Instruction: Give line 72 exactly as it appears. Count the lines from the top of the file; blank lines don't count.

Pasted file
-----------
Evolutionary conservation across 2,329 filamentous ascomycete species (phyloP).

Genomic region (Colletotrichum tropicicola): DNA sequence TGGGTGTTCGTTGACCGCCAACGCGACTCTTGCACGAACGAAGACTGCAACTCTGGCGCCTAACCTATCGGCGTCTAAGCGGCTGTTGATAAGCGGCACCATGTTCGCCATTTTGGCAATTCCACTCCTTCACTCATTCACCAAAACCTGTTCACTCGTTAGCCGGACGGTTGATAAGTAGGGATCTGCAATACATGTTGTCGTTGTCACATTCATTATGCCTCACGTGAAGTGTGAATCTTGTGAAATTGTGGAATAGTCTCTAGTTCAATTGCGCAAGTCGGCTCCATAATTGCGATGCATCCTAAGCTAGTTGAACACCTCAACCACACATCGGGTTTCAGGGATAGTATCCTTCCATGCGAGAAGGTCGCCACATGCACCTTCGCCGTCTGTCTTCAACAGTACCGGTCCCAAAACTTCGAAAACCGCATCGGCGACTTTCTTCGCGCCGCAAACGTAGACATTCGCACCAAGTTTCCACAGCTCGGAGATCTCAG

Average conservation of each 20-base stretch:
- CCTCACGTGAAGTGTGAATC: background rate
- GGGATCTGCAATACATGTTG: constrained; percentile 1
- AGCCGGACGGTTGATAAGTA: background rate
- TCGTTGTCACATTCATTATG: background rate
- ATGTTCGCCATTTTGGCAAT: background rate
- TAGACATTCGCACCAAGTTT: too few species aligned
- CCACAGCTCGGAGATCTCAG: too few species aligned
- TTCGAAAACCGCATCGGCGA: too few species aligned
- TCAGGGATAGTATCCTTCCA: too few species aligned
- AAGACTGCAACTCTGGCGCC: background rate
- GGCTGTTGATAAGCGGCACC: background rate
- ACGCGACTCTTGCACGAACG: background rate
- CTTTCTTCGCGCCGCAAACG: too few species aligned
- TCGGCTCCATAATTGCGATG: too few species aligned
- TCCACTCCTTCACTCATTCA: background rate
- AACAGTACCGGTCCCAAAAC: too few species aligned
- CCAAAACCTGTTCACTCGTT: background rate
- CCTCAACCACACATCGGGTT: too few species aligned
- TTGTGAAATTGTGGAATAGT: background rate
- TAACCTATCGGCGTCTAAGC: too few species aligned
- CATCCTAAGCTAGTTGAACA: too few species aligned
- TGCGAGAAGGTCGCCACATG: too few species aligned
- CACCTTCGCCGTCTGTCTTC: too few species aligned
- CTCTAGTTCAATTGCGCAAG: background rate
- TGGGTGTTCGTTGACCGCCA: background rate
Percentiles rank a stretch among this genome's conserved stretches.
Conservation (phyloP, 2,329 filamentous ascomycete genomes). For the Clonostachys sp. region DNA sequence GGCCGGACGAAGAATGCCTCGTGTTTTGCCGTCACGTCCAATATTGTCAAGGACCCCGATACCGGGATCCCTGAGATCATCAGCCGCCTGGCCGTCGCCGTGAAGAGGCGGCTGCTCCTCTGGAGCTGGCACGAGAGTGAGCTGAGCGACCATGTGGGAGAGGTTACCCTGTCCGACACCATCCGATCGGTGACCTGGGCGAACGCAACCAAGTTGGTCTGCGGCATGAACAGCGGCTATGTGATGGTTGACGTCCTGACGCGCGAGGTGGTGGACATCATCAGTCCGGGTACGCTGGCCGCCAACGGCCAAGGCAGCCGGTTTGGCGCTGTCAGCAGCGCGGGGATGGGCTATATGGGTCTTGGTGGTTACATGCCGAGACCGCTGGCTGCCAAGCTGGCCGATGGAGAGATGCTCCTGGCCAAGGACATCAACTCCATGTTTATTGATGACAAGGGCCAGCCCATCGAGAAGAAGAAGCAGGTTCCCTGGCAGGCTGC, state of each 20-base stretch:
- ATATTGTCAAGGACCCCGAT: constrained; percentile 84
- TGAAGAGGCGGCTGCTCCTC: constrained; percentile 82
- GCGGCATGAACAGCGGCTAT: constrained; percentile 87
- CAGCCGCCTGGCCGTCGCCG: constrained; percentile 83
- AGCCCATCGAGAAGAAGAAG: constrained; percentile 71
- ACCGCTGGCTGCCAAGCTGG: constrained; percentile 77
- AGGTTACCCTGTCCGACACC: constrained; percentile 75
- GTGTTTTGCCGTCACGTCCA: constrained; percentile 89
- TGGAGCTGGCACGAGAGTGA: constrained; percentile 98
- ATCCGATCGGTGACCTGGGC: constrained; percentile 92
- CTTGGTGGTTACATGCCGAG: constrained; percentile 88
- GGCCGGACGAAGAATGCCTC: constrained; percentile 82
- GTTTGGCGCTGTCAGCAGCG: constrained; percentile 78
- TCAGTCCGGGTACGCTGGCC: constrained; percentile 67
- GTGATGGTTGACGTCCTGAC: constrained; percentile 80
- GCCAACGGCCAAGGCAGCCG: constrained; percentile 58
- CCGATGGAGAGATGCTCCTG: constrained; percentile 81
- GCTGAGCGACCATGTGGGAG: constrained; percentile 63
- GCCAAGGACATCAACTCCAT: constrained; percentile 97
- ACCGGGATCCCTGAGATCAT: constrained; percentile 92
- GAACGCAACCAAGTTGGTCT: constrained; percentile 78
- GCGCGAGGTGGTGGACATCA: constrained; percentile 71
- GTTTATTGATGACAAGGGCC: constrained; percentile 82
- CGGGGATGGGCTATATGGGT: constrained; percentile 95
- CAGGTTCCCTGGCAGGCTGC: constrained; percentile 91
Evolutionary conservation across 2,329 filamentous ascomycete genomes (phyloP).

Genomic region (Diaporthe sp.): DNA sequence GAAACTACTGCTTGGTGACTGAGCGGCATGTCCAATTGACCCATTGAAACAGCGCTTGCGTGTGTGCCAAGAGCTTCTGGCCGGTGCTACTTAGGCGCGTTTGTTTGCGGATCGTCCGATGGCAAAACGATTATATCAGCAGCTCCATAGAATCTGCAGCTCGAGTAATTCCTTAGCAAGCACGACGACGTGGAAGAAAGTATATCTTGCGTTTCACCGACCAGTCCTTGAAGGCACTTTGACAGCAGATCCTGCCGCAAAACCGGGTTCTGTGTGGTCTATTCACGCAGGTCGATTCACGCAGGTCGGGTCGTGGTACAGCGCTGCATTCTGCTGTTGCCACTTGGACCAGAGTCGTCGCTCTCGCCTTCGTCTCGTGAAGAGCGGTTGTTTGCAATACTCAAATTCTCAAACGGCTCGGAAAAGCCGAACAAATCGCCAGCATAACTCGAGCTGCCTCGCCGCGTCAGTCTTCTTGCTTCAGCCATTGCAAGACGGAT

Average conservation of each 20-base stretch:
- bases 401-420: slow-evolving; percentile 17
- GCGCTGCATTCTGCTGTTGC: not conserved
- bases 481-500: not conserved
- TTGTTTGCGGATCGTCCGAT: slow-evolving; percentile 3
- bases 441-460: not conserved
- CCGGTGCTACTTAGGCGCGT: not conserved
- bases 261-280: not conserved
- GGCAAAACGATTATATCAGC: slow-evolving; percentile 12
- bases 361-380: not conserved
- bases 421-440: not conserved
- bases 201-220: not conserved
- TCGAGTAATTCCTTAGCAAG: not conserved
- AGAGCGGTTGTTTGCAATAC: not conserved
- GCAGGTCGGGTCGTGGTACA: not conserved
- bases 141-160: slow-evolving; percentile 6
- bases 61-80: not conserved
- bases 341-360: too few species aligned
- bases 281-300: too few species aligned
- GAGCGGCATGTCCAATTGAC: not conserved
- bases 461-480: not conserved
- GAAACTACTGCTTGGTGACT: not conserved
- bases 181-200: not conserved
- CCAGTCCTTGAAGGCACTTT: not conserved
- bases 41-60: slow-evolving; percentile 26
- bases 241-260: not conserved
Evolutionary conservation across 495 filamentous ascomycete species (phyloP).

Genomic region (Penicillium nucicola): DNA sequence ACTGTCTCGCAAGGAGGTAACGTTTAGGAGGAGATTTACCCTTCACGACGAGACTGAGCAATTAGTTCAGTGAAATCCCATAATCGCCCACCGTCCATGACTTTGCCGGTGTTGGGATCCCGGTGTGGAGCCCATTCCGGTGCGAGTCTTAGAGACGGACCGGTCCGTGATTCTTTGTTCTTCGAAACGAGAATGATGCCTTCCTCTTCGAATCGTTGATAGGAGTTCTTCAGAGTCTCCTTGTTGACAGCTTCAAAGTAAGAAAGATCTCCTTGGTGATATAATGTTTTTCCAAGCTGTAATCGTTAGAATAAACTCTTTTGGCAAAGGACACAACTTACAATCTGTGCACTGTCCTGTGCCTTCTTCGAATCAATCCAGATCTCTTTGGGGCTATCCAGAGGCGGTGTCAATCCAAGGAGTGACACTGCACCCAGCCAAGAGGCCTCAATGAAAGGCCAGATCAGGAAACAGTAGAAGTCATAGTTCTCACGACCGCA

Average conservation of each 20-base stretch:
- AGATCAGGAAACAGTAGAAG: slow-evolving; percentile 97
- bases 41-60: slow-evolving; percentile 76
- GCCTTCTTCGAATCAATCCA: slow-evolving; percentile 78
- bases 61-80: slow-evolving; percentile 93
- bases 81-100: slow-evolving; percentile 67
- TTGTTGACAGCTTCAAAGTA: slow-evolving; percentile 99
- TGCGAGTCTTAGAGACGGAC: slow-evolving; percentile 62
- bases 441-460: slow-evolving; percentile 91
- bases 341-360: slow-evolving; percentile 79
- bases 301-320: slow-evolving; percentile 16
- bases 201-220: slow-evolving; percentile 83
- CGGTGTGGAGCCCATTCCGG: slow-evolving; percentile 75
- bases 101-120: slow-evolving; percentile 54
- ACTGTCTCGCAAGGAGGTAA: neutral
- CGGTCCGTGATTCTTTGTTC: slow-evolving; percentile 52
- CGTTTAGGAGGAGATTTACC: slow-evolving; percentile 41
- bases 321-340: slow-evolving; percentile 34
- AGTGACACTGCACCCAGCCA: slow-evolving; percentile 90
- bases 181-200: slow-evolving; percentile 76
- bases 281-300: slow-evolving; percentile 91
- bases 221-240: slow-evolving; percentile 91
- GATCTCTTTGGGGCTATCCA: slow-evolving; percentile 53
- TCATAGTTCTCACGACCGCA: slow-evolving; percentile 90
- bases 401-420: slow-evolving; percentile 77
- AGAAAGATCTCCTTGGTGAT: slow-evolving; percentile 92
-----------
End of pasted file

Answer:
- GCAGGTCGGGTCGTGGTACA: not conserved